Sep 11, 2015

On Tone Policing of the Right: The Reason for the #NRORevolt

via TradYouth

Madonna first squirmed around squealing about being a virgin on MTV’s Video Music Awards stage when I was merely a toddler. Madonna was already in her late twenties at the time, and was certainly no virgin. Decades later, the sixty year old woman is still squirming around trying to arouse and shock people. So are the VMAs, still awkwardly humping the wrecking ball that they’re taking to the ruins of American culture with Miley Cyrus this year.

Things got ugly this year when Nicki Minaj escalated her tiff with the half-naked hostess by going ghetto on her live and off-script. For all her herculean efforts to the contrary, Miley could not have looked more “white” when the sassy Black Nicki refused to be “tone policed.”

White Advocates may be inclined to reflexively side with Hannah Montana, but I’m firmly on Team Nicki. Miley had been scolding Nicki about her tone rather than addressing her allegations of racism in the VMA nomination process for weeks leading up to the ceremony.
“If you do things with an open heart and you come at things with love, you would be heard and I would respect your statement,” Cyrus said about Minaj’s tweets. “But I don’t respect your statement because of the anger that came with it … What I read sounded very Nicki Minaj, which, if you know Nicki Minaj is not too kind. It’s not very polite.”
Trust me, I don’t agree with the point Nicki Minaj was trying to make about the VMA selection board supposedly being a holdout of White Supremacy. That point is indeed stupid. But Miley wasn’t disagreeing with that point; she was condescendingly disagreeing with how she said it. Tone policing is the disingenuous debate tactic of disregarding the topic in favor of the tone.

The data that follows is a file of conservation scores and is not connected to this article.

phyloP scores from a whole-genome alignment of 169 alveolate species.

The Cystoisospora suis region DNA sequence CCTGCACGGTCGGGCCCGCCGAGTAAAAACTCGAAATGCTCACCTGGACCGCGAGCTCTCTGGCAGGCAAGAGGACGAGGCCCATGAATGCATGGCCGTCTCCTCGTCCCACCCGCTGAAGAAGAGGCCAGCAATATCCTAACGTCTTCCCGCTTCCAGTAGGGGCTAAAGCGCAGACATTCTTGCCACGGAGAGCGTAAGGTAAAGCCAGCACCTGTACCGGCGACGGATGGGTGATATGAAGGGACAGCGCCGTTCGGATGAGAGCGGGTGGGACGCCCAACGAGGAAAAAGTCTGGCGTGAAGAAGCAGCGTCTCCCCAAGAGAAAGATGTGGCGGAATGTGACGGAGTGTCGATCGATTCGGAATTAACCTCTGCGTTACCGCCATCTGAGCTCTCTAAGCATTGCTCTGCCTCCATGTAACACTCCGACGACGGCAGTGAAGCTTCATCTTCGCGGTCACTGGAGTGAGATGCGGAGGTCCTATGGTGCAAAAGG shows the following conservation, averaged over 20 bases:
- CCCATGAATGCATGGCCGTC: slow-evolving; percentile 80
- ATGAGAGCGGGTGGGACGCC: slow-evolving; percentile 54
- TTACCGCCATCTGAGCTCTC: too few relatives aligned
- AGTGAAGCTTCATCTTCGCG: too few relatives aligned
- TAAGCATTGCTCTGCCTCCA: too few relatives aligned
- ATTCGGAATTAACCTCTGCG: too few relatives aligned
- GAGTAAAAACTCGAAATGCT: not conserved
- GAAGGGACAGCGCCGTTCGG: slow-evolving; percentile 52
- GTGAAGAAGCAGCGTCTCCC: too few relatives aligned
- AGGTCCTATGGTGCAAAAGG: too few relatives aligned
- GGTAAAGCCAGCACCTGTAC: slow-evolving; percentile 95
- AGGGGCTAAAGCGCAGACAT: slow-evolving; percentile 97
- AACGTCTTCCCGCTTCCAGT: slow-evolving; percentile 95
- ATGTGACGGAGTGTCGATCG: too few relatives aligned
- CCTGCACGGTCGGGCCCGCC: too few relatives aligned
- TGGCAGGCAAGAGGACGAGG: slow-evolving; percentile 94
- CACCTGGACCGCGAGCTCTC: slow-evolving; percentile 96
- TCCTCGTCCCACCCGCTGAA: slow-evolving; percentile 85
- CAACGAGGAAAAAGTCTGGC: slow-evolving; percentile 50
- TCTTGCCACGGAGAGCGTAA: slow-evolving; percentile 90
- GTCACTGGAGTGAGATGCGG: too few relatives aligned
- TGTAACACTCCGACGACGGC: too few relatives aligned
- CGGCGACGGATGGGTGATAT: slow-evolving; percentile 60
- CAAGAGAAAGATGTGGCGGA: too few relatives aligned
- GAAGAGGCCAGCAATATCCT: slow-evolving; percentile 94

The #NRORevolt campaign against National Review is a revolt against their tone policing. Jonah Golberg’s article about Donald Trump was what triggered it, but the revolt against National Review is much bigger than Goldberg, the Trump phenomenon, or even the neocon takeover of the magazine over the past couple decades. From its very inception, National Review was founded by William F. Buckley as a vehicle for controlling the content of the conservative movement by feigning a high-minded concern for its tone.

Buckley didn’t challenge the substance of the John Birch Society’s paleoconservative arguments. He dismissed them all as lacking in respectability and gravitas. For the National Review, Birchers were a class of ideologues whose ideas were beneath discussion because they had the wrong tone. Buckley cleverly and effectively played on the status insecurities of middle-class WASP conservatives by feigning an aristocratic bearing and insisting that men with an aristocratic bearing all think in his consistently compromising antiquarian libertarian manner.